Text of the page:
One of the most important decisions you will make when you visit Washington, DC is where to stay. DC has a lot of great hotel options, and we at Trip Hacks DC have a ton of resources about picking a good hotel and getting a great deal on your DC hotel. But people still ask about Airbnb all the time. If you’re considering this option, here are some pros and cons of Airbnb that you should consider.
There are a lot of appealing things about picking an Airbnb for your trip, but it’s also really important to do your homework and pick the right one. For the purposes of this article, when I say Airbnb I’m referring to “entire apartment” rentals. You can also rent a single room in someone’s house through Airbnb, but there are a whole host of other tips for that. For an in-depth discussion on this topic, check out the podcast episode we recorded with Wolters World.
There are a host of pros and cons to Airbnb. Let’s start with the pros:
1. Airbnb might be cheaper than a hotel.
Hotel rates in Washington, DC vary dramatically. The rate you get depends heavily on the dates that you’re visiting. If you’re coming during a time when there are big conferences and conventions in town (like October), hotel rates will be high. If you come at a time of year when not very many business travelers are here, they will be much more affordable.
Business travelers tend not to stay at an Airbnb. So especially if it’s a business-heavy time of year, you might be able to find an Airbnb for less than the price of a hotel.
2. Airbnb lets you stay in unique places.
At the end of the day, most hotel rooms look generally the same, but apartments can really be unique places. For example, with Airbnb you could have an entire row house to yourself.
In one of our previous Airbnb recommendation articles, we also included a houseboat that you can rent on the platform. I mean seriously, how often do you get to stay on a boat during your vacation?!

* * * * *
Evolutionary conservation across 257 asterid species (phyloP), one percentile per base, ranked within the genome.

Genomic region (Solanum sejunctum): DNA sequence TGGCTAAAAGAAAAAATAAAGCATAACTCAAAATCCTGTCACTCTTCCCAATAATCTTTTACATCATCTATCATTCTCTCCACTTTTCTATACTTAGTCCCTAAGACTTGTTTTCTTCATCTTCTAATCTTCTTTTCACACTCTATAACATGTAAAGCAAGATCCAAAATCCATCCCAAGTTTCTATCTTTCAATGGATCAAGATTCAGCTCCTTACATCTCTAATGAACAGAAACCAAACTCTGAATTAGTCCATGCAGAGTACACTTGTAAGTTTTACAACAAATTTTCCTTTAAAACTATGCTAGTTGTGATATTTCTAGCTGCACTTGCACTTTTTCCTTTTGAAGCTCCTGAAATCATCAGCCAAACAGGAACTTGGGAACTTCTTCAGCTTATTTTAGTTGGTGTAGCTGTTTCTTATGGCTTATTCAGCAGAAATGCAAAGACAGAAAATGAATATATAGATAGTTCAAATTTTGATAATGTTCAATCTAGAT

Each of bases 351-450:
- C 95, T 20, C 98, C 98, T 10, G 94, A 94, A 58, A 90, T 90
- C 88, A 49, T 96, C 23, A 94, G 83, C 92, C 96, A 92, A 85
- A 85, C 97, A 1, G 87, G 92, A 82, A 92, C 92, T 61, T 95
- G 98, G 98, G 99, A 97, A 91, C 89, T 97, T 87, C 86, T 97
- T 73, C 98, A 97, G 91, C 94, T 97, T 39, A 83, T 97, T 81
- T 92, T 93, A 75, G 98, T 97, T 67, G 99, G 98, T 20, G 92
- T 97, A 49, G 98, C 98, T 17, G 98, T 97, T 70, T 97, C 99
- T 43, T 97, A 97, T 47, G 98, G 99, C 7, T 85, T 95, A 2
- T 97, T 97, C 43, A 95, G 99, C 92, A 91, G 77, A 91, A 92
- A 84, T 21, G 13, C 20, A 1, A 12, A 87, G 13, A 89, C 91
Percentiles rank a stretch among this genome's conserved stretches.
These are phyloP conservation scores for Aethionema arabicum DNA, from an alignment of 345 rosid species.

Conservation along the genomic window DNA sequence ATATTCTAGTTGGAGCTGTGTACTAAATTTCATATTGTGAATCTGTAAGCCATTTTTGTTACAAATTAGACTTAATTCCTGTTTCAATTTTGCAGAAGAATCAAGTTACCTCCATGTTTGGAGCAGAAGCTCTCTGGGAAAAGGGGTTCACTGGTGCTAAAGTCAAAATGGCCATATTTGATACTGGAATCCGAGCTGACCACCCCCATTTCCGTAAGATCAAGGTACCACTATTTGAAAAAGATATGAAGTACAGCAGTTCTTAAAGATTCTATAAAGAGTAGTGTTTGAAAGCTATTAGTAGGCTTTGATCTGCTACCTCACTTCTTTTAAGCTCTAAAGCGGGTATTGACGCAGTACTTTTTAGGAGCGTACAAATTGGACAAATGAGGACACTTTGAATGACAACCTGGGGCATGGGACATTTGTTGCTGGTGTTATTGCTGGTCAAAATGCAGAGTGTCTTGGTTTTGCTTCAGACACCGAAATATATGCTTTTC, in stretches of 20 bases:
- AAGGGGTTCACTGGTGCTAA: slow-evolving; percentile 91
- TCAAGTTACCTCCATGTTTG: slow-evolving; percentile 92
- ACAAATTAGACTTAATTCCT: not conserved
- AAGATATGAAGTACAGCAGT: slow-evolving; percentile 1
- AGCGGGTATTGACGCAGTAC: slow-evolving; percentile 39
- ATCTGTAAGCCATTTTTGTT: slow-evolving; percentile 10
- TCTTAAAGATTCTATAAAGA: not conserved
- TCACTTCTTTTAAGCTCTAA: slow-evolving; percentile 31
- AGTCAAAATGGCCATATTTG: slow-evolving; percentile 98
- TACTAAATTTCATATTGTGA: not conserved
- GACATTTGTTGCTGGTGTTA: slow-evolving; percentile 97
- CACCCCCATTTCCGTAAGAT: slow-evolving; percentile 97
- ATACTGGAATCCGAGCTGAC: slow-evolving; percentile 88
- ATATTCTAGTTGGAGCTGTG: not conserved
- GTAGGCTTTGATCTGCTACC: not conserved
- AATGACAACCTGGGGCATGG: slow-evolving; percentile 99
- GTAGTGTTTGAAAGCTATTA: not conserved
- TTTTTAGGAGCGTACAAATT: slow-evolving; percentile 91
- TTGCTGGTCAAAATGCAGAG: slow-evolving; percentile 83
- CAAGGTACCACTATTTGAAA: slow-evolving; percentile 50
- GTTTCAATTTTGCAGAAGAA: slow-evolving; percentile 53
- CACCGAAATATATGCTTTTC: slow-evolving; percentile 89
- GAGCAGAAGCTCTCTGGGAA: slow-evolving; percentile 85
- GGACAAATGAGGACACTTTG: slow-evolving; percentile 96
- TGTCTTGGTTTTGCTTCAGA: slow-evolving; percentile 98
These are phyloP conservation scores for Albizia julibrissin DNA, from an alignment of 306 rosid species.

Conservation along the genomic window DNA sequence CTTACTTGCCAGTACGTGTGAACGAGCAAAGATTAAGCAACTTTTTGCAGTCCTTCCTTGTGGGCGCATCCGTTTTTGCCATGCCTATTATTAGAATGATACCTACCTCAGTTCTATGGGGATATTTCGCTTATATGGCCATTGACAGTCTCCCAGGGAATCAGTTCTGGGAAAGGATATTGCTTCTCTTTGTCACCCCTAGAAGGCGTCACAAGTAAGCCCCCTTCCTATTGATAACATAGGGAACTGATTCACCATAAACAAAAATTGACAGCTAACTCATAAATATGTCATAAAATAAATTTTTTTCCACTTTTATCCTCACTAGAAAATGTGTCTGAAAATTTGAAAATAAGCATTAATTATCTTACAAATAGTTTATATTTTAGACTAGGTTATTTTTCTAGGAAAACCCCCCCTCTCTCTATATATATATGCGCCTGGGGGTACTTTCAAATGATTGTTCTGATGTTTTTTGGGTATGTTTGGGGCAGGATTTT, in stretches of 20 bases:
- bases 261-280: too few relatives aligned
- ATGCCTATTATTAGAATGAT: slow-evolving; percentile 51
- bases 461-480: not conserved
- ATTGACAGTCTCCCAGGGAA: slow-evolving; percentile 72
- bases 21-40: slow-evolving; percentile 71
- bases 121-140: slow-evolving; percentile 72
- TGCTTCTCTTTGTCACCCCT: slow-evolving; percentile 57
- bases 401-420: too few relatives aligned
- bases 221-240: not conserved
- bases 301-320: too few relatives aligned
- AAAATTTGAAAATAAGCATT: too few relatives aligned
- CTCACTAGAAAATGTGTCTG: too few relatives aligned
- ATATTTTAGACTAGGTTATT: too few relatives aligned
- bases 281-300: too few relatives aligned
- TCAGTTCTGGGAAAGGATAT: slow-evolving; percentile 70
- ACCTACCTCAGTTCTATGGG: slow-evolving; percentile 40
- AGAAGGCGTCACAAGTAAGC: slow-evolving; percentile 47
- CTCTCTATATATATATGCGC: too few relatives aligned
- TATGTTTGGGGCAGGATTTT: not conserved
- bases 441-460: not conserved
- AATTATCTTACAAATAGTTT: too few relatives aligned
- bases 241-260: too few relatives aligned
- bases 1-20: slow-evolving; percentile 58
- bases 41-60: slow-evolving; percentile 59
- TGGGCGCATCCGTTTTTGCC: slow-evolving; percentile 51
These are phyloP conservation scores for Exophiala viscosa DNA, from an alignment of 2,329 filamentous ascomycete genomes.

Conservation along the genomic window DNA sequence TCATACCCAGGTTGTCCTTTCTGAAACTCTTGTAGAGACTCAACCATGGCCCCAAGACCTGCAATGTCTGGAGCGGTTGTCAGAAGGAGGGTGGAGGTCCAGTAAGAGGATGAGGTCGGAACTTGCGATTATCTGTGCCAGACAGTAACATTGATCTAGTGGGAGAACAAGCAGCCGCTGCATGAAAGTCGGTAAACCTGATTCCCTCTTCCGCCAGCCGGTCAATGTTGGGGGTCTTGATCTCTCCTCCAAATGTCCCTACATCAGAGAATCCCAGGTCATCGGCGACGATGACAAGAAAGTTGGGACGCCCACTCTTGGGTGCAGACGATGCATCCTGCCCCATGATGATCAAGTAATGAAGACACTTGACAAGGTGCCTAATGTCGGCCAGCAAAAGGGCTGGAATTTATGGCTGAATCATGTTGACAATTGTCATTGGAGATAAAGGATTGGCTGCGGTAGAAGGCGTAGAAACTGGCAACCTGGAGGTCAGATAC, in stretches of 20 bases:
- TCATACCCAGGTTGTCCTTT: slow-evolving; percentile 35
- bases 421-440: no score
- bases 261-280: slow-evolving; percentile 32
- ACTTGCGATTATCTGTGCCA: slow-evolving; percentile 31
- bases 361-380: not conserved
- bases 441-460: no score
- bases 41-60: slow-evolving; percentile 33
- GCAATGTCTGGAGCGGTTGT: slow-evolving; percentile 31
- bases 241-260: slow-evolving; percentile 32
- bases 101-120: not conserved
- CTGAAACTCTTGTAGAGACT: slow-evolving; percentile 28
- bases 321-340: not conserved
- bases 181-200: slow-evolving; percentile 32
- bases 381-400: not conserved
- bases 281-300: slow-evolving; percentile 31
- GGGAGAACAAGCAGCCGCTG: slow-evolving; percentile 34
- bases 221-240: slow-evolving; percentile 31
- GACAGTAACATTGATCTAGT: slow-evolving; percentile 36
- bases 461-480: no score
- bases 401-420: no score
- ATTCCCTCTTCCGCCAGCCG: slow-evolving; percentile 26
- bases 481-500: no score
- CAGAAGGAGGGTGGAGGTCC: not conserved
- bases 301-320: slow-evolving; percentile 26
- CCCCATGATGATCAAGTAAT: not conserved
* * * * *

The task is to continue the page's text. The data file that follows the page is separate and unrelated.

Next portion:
3. Airbnb gives you a chance to stay in a less-touristy neighborhood.
One of the most common reasons I hear people say they like Airbnb is that they get to “live like a local.” In my opinion, it’s not entirely possible to live like a local when you’re on vacation. But it is true that hotels tend to be in central downtown locations. Airbnb can really be in any neighborhood, so you can stay in more off-the-beaten-path locations.
4. Airbnbs may have a host that can help you during your stay.
Some of the better hosts do helpful things—like write a guide that they leave for their guests. It might have how-to tips on how to get around or recommendations for nearby restaurants and bars. If you pick an Airbnb that’s in the basement apartment of someone’s house, the host might actually live right upstairs.
If they’re willing, they can be a helpful resource. Or—if mayhem strikes—a valuable contact if you get lost, sick, or have some other emergency on your trip.
But there are both pros and cons of Airbnb. Here are some of the down sides:
1. Beware the hidden fees of Airbnb.
Unfortunately, the first price you see on Airbnb is usually much lower than what you eventually pay. As of 2020, Airbnb travelers will pay a service fee, tax, a cleaning fee (which most hosts add), and sometimes even additional fees.
For example, you might see a listing advertised at $92 per night. But after taking into account all the taxes and fees, you’ll actually spend $147 per night for a two-night stay. That’s a 60% premium over the advertised price!